(Bloomberg) -- Resistance to antibiotics killed more people than HIV or malaria in 2019, as common infections that could previously be treated become impervious to existing cures.
Drug-resistant bacterial infections directly led to the death of 1.27 million people and played a part in almost 5 million fatalities in 2019, according to a global analysis published in The Lancet on Thursday.
Scientists have sounded the alarm for years on the threat of intractable infections from bugs that have come to resist even the most potent antibiotics. The study -- an attempt to compile the first comprehensive tally by bringing together data from hundreds of countries -- suggest deaths have accelerated at a quicker-than-expected pace.
“Previous estimates had predicted 10 million annual deaths from antimicrobial resistance by 2050, but we now know for certain that we are already far closer to that figure than we thought,” said Chris Murray, a study co-author and professor at the Institute for Health Metrics and Evaluation at the University of Washington. “These new data reveal the true scale of antimicrobial resistance worldwide, and are a clear signal that we must act now.”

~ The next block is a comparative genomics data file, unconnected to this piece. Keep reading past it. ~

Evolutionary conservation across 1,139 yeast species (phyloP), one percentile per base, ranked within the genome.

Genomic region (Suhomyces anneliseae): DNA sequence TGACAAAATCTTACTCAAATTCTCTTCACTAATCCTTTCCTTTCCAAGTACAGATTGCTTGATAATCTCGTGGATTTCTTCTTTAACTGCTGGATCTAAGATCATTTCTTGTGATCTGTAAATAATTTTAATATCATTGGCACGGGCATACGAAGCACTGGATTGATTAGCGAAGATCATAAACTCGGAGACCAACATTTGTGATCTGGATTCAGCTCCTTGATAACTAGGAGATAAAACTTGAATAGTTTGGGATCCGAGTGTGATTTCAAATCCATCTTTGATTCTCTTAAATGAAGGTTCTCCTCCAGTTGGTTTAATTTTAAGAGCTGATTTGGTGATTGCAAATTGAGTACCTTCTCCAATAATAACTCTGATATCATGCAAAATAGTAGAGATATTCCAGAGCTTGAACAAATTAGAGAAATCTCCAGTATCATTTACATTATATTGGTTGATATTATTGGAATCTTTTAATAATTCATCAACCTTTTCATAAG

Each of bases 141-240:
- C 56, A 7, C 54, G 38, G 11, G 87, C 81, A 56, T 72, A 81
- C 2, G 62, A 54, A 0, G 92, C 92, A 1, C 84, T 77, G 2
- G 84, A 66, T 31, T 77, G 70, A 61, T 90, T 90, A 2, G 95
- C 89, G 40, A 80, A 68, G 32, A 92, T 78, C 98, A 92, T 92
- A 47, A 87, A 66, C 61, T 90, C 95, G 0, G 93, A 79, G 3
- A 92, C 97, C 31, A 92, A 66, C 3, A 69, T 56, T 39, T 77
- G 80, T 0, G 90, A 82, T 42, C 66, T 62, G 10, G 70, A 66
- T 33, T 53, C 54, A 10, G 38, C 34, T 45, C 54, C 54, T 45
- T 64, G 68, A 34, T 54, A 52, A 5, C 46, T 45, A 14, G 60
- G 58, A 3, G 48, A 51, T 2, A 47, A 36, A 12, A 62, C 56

The scientists traced deaths connected to 23 pathogens and 88 combinations of pathogens and drugs using data from 204 countries and territories, according to the article.
Most of the deaths were caused by lower respiratory infections, such as pneumonia, or bloodstream infections. Next in line were intra-abdominal infections such as those commonly caused by appendicitis.
Low- and middle-income countries were the hardest hit. Sub-Saharan Africa and South Asia had the highest estimated direct death tolls, with 24 and 22 fatalities per 100,000 population, respectively.
Children under the age of five are especially at risk, and researchers estimated they made up a fifth of the deaths linked to antibiotic-resistant infections globally.
The research was funded by the Bill & Melinda Gates Foundation and the Wellcome Trust, among others.
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